why it will work*

When I tell people that I’m a new graduate starting a new practice, I get responses ranging from abject horror to unadulterated excitement and support.  I understand the former response; practice ownership and being a solo practitioner were definitely was not in my plan for my first three months out of school. First three years, if I was lucky.

But I’m not a dummy. I’ve put a ton of research, a ton of thought, and ton of advice-asking into it. And I think it will work for a few simple reasons:

1. I have reasonable expectations. I fully expect the first 6-12 months to be very difficult, from me learning how to be a vet, a practice owner, a financial manager, etc. I know the learning curve is a vertical line. I don’t expect that business will be booming and money will be free-flowing right off the bat.  I fully expect to have to work my ass off.  If I’m slightly wrong about any of these things, then that will be great. If I’m right, that will be okay too.

2. My cost of living is extremely low.  If I don’t get to bring home a paycheck for six months, maybe even longer, it will be okay. This is because I live in Iowa, I qualify for income-based repayment plans on my school loans, and I have a husband with a reliable income and a total willingness to help me make this work.  We rent our home cheaply, our cars are paid off, I have pet food stockpiled from the days I got it for free during vet school, and we generally aren’t very extravagant about life.

3. The situation that I have entered into is quite unique, and is letting me start a business with the purchase of real estate for a relatively very low sum.  I have kept my opening expenses as low as reasonably possible: I gave up plans to build an extra exam room, equipment that isn’t essential to practicing good medicine is going on my “list of things to buy when you turn a profit”, and I cut corners wherever reasonable. (not reasonable: good monitoring equipment, good insurance, practice management software).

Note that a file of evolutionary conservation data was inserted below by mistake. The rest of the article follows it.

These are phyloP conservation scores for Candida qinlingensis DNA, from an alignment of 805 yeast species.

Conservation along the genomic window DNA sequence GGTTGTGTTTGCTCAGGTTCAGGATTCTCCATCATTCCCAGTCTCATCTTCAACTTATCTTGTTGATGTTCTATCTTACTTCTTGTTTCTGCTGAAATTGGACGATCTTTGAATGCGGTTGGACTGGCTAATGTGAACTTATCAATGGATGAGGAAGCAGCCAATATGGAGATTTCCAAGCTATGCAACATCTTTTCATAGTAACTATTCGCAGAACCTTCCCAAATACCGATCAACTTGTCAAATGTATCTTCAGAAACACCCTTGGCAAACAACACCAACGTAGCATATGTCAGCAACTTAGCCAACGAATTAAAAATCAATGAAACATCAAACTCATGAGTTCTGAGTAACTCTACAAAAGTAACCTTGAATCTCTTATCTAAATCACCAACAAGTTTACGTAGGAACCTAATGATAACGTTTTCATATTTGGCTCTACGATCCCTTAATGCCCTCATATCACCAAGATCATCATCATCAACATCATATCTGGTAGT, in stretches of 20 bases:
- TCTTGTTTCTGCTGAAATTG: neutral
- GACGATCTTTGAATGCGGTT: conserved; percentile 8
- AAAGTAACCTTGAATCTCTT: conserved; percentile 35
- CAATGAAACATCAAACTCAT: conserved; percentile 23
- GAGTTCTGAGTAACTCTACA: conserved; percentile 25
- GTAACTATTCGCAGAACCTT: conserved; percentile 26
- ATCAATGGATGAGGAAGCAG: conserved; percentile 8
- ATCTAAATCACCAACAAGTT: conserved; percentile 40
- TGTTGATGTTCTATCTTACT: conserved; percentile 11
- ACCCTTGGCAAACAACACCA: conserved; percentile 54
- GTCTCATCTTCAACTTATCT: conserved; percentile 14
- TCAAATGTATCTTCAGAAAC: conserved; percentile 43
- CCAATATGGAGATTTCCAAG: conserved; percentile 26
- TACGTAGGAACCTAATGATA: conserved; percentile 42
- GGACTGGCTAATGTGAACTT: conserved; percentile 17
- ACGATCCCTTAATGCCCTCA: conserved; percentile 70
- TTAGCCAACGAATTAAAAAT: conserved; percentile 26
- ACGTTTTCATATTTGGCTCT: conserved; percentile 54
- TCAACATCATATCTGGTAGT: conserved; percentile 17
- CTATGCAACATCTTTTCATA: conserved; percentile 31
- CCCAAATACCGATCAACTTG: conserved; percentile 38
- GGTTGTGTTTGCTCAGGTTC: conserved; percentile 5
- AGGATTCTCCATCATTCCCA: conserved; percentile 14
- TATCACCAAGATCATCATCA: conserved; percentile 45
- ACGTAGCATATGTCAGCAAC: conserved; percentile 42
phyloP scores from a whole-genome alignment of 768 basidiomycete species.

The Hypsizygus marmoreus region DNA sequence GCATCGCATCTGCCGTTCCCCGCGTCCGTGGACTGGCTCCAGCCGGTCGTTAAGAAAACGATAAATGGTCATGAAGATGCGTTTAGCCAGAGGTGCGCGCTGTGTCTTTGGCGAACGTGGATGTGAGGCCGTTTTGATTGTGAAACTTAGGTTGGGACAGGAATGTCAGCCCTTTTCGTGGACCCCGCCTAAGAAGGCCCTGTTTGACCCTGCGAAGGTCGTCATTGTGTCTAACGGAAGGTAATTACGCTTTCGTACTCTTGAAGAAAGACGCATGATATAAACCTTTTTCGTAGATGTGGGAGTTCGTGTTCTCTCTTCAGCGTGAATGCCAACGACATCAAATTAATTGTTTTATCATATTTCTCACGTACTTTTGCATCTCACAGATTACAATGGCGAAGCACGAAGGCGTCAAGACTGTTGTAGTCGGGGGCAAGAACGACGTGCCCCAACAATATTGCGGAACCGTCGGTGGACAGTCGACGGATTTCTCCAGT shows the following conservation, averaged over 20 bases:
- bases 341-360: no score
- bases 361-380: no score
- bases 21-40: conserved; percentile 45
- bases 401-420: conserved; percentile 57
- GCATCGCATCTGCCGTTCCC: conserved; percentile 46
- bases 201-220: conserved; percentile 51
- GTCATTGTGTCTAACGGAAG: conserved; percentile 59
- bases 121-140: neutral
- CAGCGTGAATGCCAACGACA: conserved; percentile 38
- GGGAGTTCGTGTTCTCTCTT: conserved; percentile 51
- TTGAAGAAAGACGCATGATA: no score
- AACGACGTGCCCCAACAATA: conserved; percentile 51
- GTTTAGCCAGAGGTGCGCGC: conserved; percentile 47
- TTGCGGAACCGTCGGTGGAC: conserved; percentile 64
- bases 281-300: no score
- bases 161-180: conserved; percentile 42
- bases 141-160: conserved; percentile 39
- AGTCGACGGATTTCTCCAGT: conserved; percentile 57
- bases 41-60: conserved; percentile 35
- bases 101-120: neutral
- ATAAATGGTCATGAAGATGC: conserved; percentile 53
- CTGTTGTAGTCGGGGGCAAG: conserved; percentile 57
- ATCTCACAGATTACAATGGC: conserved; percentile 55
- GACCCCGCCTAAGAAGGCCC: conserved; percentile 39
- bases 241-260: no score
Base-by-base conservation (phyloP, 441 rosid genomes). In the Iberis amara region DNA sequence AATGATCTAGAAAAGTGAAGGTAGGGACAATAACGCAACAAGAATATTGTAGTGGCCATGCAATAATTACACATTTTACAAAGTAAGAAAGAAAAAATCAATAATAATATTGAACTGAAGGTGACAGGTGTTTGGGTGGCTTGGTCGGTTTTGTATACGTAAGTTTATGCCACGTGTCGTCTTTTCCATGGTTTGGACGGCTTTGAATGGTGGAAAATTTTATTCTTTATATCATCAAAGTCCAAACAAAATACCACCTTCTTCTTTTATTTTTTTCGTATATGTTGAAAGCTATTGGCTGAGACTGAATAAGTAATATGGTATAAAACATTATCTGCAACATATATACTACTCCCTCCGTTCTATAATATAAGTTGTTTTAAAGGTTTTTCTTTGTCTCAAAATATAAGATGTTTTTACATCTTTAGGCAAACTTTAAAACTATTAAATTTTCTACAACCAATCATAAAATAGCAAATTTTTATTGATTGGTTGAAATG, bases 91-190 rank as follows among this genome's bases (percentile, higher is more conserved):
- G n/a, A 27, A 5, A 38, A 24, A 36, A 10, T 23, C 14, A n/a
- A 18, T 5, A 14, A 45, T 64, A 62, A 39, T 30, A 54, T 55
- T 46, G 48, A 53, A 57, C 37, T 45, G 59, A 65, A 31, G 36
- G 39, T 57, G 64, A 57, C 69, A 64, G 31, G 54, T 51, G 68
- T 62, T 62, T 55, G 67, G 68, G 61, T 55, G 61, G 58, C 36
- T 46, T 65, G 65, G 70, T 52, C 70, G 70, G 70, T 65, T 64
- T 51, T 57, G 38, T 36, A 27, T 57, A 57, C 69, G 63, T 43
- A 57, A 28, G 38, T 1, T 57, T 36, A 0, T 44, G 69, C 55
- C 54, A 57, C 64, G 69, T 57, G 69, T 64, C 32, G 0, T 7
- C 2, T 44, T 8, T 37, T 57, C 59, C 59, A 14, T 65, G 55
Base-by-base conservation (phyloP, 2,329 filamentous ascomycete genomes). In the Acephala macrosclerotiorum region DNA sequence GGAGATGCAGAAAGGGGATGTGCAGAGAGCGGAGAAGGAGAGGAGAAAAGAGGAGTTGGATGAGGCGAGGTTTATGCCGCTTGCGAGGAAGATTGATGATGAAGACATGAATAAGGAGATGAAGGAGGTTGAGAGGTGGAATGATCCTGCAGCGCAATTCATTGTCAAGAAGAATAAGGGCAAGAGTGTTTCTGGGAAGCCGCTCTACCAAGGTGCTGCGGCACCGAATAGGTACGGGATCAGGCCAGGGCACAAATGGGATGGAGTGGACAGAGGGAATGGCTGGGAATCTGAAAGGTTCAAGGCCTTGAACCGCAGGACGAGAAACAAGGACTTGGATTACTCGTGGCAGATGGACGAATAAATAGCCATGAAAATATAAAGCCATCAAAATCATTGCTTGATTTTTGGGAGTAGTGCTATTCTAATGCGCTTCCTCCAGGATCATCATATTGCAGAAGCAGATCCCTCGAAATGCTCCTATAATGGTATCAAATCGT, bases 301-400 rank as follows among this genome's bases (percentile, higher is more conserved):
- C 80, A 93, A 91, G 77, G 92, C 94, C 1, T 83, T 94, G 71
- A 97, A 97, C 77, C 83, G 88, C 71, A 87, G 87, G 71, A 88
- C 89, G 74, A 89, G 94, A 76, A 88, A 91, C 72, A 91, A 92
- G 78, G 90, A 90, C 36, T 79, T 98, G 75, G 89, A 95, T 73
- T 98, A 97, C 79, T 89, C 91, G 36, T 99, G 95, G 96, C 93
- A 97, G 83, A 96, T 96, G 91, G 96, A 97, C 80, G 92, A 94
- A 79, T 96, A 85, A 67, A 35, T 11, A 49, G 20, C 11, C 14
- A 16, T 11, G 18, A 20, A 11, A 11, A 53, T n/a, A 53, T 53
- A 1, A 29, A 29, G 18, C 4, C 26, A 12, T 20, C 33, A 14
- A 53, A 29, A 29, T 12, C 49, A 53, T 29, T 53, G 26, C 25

4. My bank and the town believe in me.  Even with low start-up expenses, the bank really bent over backwards to set up my loans.  In addition to the bank, I procured two lower-interest loans from local economic development groups that were basically unsecured.  The support has been fantastic.

These are the things I keep in mind when I start to feel overwhelmed. I really hope I’m right.

*I think

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4 thoughts on “why it will work*

  1. Life in Vet School

    This is TOTALLY going to work. You’re going to be fabulously successful — your clients will love you, word will spread quickly, you already know there’s demand, you’ll get to practice good medicine in a location that you like, you get to make all the important decision yourself but you have backup and mentoring available if you need them, and you went into this with very realistic expectations and a good plan. You’re going to be awesome!!! This is so freaking exciting — I can’t wait to hear all about it!